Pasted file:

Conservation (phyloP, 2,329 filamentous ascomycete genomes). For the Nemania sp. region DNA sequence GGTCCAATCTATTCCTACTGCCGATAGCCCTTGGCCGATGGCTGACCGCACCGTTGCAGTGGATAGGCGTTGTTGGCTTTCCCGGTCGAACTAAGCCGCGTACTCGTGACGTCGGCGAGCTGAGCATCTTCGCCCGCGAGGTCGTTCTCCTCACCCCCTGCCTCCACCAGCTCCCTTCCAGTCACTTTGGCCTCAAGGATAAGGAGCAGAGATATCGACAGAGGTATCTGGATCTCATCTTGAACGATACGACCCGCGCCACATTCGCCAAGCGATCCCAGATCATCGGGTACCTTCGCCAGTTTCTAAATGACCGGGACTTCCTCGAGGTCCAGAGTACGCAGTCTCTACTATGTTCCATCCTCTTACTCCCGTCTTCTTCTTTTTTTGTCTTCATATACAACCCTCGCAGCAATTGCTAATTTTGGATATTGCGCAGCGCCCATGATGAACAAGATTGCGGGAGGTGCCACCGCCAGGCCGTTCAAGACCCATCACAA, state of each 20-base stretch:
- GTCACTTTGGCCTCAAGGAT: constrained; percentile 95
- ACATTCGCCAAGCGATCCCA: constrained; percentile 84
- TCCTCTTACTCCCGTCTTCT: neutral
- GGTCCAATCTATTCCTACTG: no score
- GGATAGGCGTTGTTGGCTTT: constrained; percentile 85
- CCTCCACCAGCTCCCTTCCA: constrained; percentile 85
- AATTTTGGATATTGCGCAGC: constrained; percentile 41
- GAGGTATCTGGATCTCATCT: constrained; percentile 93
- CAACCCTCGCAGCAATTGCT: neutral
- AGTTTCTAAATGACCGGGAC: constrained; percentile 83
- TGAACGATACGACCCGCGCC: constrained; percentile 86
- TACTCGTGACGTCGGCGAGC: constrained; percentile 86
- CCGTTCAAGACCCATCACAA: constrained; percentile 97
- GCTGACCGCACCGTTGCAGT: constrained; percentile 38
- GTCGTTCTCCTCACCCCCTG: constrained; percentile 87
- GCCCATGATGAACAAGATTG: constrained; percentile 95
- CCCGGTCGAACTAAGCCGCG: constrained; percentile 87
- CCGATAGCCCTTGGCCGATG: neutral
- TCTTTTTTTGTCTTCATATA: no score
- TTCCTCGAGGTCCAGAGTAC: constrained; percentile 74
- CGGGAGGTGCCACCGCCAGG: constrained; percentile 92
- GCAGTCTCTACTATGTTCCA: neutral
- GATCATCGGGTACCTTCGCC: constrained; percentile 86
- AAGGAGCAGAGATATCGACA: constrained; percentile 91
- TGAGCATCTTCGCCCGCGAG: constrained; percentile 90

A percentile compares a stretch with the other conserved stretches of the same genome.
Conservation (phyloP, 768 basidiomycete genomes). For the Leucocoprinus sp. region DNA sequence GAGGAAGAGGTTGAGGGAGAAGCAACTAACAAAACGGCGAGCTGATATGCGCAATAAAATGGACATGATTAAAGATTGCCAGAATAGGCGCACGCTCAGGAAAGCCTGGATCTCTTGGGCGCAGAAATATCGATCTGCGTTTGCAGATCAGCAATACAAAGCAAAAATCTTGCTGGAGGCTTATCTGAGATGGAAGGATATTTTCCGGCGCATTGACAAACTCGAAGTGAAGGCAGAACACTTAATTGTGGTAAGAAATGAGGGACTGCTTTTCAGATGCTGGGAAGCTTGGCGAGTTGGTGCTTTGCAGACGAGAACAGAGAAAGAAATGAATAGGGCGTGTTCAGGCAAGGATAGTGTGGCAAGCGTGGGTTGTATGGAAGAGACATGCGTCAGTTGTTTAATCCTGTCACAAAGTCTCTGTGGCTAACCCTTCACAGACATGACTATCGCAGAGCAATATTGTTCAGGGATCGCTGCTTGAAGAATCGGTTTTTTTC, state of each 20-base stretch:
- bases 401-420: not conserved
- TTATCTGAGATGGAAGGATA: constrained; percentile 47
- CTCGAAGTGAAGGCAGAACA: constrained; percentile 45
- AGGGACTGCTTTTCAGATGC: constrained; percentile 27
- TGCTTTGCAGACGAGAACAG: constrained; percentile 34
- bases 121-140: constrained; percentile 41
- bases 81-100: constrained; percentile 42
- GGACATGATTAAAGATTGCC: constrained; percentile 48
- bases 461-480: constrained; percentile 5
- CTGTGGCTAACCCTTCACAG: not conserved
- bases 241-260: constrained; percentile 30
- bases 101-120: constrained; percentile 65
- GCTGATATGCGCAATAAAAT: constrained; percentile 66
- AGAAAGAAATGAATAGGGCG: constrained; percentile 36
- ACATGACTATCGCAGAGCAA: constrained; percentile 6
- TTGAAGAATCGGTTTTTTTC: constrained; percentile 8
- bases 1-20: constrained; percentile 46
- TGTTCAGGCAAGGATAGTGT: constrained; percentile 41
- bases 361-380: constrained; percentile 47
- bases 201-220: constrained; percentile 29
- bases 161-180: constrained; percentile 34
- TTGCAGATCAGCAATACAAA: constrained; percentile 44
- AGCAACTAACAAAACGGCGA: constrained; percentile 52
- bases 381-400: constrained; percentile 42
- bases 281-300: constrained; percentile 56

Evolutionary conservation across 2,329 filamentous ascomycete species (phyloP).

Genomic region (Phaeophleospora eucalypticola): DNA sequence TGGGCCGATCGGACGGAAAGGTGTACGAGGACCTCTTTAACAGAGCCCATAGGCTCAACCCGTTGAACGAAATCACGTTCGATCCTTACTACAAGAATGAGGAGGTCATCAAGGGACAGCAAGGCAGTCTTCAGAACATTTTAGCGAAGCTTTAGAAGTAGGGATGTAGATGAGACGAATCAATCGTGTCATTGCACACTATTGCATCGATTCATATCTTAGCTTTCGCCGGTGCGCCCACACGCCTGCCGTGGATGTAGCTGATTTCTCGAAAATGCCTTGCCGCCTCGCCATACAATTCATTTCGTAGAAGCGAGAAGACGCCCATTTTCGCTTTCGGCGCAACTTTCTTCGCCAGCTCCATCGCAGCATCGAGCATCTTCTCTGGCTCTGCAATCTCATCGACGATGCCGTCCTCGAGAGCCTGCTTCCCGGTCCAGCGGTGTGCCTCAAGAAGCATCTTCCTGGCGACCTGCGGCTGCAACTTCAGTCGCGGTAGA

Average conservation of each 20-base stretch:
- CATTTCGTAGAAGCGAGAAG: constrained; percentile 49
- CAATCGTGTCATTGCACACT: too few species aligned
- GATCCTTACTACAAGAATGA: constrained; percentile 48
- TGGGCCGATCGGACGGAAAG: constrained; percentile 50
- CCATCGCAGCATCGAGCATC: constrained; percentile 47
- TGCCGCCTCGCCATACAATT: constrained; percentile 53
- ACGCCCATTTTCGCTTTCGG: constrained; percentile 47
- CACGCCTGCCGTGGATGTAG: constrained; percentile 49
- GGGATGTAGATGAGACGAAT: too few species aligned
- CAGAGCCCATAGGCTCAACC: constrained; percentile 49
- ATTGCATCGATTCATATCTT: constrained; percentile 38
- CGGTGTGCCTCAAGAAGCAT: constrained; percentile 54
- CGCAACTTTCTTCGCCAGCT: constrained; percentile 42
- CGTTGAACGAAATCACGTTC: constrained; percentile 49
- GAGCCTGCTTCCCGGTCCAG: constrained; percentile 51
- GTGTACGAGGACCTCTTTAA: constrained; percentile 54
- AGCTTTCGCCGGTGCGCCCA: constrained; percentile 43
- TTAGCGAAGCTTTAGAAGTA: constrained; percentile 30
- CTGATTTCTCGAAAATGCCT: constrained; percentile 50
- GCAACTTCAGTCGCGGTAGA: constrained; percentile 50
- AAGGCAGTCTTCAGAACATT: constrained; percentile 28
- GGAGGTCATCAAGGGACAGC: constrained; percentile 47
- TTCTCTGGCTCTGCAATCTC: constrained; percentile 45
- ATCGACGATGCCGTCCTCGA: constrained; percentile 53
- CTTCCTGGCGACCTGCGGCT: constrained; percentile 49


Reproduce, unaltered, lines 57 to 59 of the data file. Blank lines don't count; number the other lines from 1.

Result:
- CATTTCGTAGAAGCGAGAAG: constrained; percentile 49
- CAATCGTGTCATTGCACACT: too few species aligned
- GATCCTTACTACAAGAATGA: constrained; percentile 48